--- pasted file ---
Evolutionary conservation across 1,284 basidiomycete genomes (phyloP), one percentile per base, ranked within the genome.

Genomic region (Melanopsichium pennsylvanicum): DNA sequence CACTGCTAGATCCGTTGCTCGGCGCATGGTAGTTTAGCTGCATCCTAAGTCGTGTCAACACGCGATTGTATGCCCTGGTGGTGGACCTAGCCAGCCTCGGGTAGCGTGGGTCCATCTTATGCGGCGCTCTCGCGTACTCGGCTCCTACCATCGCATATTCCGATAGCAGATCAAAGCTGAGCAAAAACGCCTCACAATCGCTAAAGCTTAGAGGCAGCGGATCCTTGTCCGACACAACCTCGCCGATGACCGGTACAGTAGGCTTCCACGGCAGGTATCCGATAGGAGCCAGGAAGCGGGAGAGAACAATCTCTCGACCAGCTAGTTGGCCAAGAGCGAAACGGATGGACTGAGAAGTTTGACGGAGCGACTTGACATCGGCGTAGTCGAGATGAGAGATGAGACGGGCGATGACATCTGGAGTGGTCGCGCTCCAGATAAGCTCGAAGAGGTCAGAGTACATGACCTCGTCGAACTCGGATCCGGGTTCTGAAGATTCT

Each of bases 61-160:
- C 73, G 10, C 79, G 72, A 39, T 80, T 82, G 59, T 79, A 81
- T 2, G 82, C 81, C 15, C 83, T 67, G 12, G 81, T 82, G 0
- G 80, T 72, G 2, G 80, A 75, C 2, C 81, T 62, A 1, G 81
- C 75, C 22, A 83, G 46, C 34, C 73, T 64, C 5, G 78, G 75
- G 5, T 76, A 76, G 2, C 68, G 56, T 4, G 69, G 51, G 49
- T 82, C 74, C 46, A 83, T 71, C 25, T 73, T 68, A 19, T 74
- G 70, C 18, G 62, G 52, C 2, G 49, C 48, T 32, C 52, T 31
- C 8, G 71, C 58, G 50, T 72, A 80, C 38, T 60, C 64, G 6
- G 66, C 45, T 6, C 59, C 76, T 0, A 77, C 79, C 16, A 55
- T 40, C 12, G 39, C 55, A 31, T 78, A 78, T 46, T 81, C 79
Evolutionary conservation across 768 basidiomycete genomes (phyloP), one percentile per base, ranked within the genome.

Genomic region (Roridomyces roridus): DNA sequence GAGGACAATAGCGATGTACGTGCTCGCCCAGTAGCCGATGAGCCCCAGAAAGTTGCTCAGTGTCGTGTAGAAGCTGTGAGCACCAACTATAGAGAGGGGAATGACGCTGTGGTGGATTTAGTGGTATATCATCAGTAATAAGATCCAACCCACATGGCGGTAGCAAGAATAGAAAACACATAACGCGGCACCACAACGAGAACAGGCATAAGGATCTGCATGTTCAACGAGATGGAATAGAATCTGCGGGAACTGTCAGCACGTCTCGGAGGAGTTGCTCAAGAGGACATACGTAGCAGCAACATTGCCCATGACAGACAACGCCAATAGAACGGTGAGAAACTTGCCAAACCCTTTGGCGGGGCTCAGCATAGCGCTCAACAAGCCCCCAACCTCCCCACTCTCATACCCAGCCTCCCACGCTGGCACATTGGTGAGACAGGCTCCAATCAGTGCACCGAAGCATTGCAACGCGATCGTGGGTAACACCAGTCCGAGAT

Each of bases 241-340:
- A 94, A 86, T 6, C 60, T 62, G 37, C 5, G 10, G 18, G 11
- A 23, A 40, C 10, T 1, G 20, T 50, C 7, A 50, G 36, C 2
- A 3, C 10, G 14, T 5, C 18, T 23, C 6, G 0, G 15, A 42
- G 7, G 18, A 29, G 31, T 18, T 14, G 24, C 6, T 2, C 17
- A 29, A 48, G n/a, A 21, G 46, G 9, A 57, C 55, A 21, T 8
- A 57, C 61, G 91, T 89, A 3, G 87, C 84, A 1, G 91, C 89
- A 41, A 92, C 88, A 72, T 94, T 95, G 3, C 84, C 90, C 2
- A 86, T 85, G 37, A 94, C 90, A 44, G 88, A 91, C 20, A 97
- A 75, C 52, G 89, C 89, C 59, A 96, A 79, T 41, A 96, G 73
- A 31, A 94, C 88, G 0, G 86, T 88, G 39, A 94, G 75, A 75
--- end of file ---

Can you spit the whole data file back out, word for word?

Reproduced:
Evolutionary conservation across 1,284 basidiomycete genomes (phyloP), one percentile per base, ranked within the genome.

Genomic region (Melanopsichium pennsylvanicum): DNA sequence CACTGCTAGATCCGTTGCTCGGCGCATGGTAGTTTAGCTGCATCCTAAGTCGTGTCAACACGCGATTGTATGCCCTGGTGGTGGACCTAGCCAGCCTCGGGTAGCGTGGGTCCATCTTATGCGGCGCTCTCGCGTACTCGGCTCCTACCATCGCATATTCCGATAGCAGATCAAAGCTGAGCAAAAACGCCTCACAATCGCTAAAGCTTAGAGGCAGCGGATCCTTGTCCGACACAACCTCGCCGATGACCGGTACAGTAGGCTTCCACGGCAGGTATCCGATAGGAGCCAGGAAGCGGGAGAGAACAATCTCTCGACCAGCTAGTTGGCCAAGAGCGAAACGGATGGACTGAGAAGTTTGACGGAGCGACTTGACATCGGCGTAGTCGAGATGAGAGATGAGACGGGCGATGACATCTGGAGTGGTCGCGCTCCAGATAAGCTCGAAGAGGTCAGAGTACATGACCTCGTCGAACTCGGATCCGGGTTCTGAAGATTCT

Each of bases 61-160:
- C 73, G 10, C 79, G 72, A 39, T 80, T 82, G 59, T 79, A 81
- T 2, G 82, C 81, C 15, C 83, T 67, G 12, G 81, T 82, G 0
- G 80, T 72, G 2, G 80, A 75, C 2, C 81, T 62, A 1, G 81
- C 75, C 22, A 83, G 46, C 34, C 73, T 64, C 5, G 78, G 75
- G 5, T 76, A 76, G 2, C 68, G 56, T 4, G 69, G 51, G 49
- T 82, C 74, C 46, A 83, T 71, C 25, T 73, T 68, A 19, T 74
- G 70, C 18, G 62, G 52, C 2, G 49, C 48, T 32, C 52, T 31
- C 8, G 71, C 58, G 50, T 72, A 80, C 38, T 60, C 64, G 6
- G 66, C 45, T 6, C 59, C 76, T 0, A 77, C 79, C 16, A 55
- T 40, C 12, G 39, C 55, A 31, T 78, A 78, T 46, T 81, C 79
Evolutionary conservation across 768 basidiomycete genomes (phyloP), one percentile per base, ranked within the genome.

Genomic region (Roridomyces roridus): DNA sequence GAGGACAATAGCGATGTACGTGCTCGCCCAGTAGCCGATGAGCCCCAGAAAGTTGCTCAGTGTCGTGTAGAAGCTGTGAGCACCAACTATAGAGAGGGGAATGACGCTGTGGTGGATTTAGTGGTATATCATCAGTAATAAGATCCAACCCACATGGCGGTAGCAAGAATAGAAAACACATAACGCGGCACCACAACGAGAACAGGCATAAGGATCTGCATGTTCAACGAGATGGAATAGAATCTGCGGGAACTGTCAGCACGTCTCGGAGGAGTTGCTCAAGAGGACATACGTAGCAGCAACATTGCCCATGACAGACAACGCCAATAGAACGGTGAGAAACTTGCCAAACCCTTTGGCGGGGCTCAGCATAGCGCTCAACAAGCCCCCAACCTCCCCACTCTCATACCCAGCCTCCCACGCTGGCACATTGGTGAGACAGGCTCCAATCAGTGCACCGAAGCATTGCAACGCGATCGTGGGTAACACCAGTCCGAGAT

Each of bases 241-340:
- A 94, A 86, T 6, C 60, T 62, G 37, C 5, G 10, G 18, G 11
- A 23, A 40, C 10, T 1, G 20, T 50, C 7, A 50, G 36, C 2
- A 3, C 10, G 14, T 5, C 18, T 23, C 6, G 0, G 15, A 42
- G 7, G 18, A 29, G 31, T 18, T 14, G 24, C 6, T 2, C 17
- A 29, A 48, G n/a, A 21, G 46, G 9, A 57, C 55, A 21, T 8
- A 57, C 61, G 91, T 89, A 3, G 87, C 84, A 1, G 91, C 89
- A 41, A 92, C 88, A 72, T 94, T 95, G 3, C 84, C 90, C 2
- A 86, T 85, G 37, A 94, C 90, A 44, G 88, A 91, C 20, A 97
- A 75, C 52, G 89, C 89, C 59, A 96, A 79, T 41, A 96, G 73
- A 31, A 94, C 88, G 0, G 86, T 88, G 39, A 94, G 75, A 75